Bridging the Gap with Adventure Games


Adventure games are arguably the least demanding of all video game genres. Requiring minimal manual dexterity, hand-eye coordination, twitch response, and reflexes, they are likely the nearest thing in the video game world to reading a book or watching a movie (save for MGS4, of course). I wonder then, if now, at the apex of the casual gaming boom, it is this [nearly] once-forgotten genre that will be the key to expanding the core video game community as much as the fringe.

I feel that the current state of the video game industry is perfect for a resurgence of the adventure genre, a type of game that hasn’t been overly popular since the early days of gaming, and has only recently been anything more than a distant, infrequent blip on the radar. This genre is an important step in the graduation of new gamers from introductory, casual, Wii- and DS-type games into the realm of more advanced, involved, “hardcore” gaming.

The hangups faced by individuals who have the potential to become immersed in gamer culture are many, ranging from steep learning curves, to prohibitive financial barriers, to informational deficiency, as well as issues that may be invisible to those looking out at the challenge from inside the realm of experienced gamers.

The adventure genre can be a learning tool for new players that acclimates them to the basic problem-solving mechanics common to nearly all games… without the demands of more action-based selections. In order to play, you needn’t have incredible manual dexterity, refined hand-eye-coordination, or lightning-fast reflexes, but you do need to be able to think. These games exercise and captivate the mind far more than those in the casual and party game departments.

Growing from a casual Wii and DS player into a seasoned video game veteran takes more than simply adjusting to sophisticated controls. Players who are given no incentive, no compelling reason to WANT to dive into deeper, comprehensive gaming experiences, will never do so. This transition requires the help of a video game genre that can act as a stepping stone between entry-level and advanced gaming not only in terms of gameplay, but also in terms of content, and adventure games can fill both of those roles.

The relative expense of developing and publishing a qualitatively acceptable adventure title also makes the genre more accessible to the consumer from a financial perspective. Most modern games cost exorbitant sums of money to create, and therefore cost gamers upwards of $50 per single unit. To a well-informed and experienced gamer, this is no sweat, but to someone just learning the ropes or figuring out if gaming is the hobby for him or her, this may be too big a gamble at the checkout counter. Fortunately, the savings in developing the less demanding adventure game can be passed on to the consumer, and that diminished risk is yet another incentive to take the plunge.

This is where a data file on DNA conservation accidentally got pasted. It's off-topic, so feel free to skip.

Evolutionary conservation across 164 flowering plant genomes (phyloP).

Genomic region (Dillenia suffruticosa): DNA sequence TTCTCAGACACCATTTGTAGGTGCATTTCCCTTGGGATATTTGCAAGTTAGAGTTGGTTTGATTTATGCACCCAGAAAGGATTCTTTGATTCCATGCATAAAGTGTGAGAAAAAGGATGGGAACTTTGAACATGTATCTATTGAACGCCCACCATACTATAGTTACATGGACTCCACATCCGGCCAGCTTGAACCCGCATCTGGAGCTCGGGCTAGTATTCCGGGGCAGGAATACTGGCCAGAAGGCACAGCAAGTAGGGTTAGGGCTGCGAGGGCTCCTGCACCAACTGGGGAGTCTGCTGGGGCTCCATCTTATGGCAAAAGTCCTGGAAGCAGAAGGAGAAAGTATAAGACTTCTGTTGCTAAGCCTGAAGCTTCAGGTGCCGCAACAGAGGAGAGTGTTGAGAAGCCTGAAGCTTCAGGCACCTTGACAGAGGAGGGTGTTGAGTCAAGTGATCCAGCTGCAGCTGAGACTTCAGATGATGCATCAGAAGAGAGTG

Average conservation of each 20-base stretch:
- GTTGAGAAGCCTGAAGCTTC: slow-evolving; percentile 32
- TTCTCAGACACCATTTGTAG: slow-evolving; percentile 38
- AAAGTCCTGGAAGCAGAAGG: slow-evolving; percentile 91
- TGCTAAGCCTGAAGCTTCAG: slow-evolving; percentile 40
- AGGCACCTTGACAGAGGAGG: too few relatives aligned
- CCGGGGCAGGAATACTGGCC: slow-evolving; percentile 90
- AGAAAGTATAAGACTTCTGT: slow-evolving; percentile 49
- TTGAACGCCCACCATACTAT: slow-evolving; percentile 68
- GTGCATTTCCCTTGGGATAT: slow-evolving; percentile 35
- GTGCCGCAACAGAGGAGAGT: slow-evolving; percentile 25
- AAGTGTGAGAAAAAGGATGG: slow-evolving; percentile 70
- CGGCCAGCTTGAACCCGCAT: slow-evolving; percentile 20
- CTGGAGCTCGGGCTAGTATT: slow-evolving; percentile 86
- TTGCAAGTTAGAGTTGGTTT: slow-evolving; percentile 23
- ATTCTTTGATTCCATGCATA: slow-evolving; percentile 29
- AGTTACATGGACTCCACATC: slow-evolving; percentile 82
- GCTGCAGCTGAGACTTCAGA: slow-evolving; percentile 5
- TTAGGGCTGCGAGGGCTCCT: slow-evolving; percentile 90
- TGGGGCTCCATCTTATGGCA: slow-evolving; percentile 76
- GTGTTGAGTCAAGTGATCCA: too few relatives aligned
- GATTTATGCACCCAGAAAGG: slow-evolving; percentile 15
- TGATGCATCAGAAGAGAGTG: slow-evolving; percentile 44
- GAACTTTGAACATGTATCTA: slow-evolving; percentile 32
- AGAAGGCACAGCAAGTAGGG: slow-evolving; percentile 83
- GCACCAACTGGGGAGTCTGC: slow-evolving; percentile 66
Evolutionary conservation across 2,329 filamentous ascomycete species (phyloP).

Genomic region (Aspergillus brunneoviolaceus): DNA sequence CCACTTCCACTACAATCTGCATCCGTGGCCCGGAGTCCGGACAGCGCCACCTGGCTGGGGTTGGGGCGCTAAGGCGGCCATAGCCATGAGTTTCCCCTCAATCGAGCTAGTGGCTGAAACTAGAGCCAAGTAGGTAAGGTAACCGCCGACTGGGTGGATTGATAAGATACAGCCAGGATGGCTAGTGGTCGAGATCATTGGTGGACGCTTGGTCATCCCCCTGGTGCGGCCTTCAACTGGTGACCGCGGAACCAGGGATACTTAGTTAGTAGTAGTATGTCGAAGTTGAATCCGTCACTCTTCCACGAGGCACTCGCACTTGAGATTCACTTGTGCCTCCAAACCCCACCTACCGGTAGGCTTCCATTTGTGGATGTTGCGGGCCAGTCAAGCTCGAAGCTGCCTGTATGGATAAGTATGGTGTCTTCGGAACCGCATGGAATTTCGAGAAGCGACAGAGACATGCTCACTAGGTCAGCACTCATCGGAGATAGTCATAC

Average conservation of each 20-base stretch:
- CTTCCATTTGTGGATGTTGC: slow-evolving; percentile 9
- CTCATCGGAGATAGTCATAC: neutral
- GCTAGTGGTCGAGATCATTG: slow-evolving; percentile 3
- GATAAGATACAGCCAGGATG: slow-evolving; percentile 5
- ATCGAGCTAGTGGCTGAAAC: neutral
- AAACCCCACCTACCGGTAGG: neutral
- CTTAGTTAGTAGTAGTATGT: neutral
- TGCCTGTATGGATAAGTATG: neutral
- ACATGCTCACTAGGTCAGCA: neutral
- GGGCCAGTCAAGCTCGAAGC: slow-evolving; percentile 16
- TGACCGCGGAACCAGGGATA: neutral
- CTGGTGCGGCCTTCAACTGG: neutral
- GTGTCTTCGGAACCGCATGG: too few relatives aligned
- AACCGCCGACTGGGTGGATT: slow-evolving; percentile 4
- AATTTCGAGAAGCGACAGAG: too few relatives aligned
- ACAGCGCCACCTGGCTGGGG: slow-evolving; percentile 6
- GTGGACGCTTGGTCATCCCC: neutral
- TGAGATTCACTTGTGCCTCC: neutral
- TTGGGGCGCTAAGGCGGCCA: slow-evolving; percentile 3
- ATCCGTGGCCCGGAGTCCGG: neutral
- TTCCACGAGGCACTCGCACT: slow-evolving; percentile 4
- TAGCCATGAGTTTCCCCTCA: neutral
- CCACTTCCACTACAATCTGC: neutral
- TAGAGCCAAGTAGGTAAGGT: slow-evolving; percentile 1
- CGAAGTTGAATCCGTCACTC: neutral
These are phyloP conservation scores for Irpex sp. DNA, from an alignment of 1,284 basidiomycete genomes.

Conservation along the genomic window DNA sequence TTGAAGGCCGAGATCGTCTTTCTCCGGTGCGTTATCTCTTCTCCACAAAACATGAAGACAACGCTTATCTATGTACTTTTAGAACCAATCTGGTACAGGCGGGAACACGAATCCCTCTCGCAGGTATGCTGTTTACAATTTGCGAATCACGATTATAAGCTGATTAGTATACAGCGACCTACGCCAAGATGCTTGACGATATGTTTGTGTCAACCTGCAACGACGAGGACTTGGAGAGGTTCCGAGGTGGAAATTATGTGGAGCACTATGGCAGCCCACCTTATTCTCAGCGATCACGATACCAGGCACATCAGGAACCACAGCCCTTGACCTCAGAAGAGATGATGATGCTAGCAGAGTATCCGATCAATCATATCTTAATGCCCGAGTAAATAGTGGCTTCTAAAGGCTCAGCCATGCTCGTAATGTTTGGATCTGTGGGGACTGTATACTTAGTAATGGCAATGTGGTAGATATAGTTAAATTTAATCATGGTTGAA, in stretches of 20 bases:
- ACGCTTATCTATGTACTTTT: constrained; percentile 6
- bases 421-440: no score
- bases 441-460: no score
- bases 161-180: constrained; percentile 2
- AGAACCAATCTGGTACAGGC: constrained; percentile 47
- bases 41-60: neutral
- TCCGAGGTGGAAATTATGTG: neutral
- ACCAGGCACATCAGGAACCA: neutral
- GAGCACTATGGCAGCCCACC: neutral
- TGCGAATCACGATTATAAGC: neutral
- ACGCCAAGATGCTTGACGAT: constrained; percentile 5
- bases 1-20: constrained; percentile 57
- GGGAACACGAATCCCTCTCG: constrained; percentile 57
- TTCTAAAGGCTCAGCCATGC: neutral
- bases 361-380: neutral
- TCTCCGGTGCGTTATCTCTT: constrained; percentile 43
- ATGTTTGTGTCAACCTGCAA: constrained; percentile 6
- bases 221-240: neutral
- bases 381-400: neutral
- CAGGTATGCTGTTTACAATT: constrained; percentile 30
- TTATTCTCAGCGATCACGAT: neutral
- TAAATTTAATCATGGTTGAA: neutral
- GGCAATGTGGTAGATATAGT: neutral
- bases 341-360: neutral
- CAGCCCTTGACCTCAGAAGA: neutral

With the advent of Xbox LIVE Arcade and the PlayStation Network, snagging an adventure game couldn’t be more convenient for the on-the-brink gamer. Not only are these games right at everyone’s fingertips, but they also come with preview descriptions, and oftentimes demo versions, as well. Not coincidentally, these online services have become the primary breeding grounds for the adventure genre, and it is here that these games have enjoyed the greatest share of their recent success.

The video game industry has expanded greatly over the past few years, but this growth has primarily been in the casual, fringe marketplace. There needs to be a way to close the gap between the highly segregated sectors of the video game market. Adventure games may very well be that bridge.


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Author: Eddie Inzauto View all posts by
Eddie has been writing about games on the interwebz for over ten years. You can find him Editor-in-Chiefing around these parts, or talking nonsense on Twitter @eddieinzauto.

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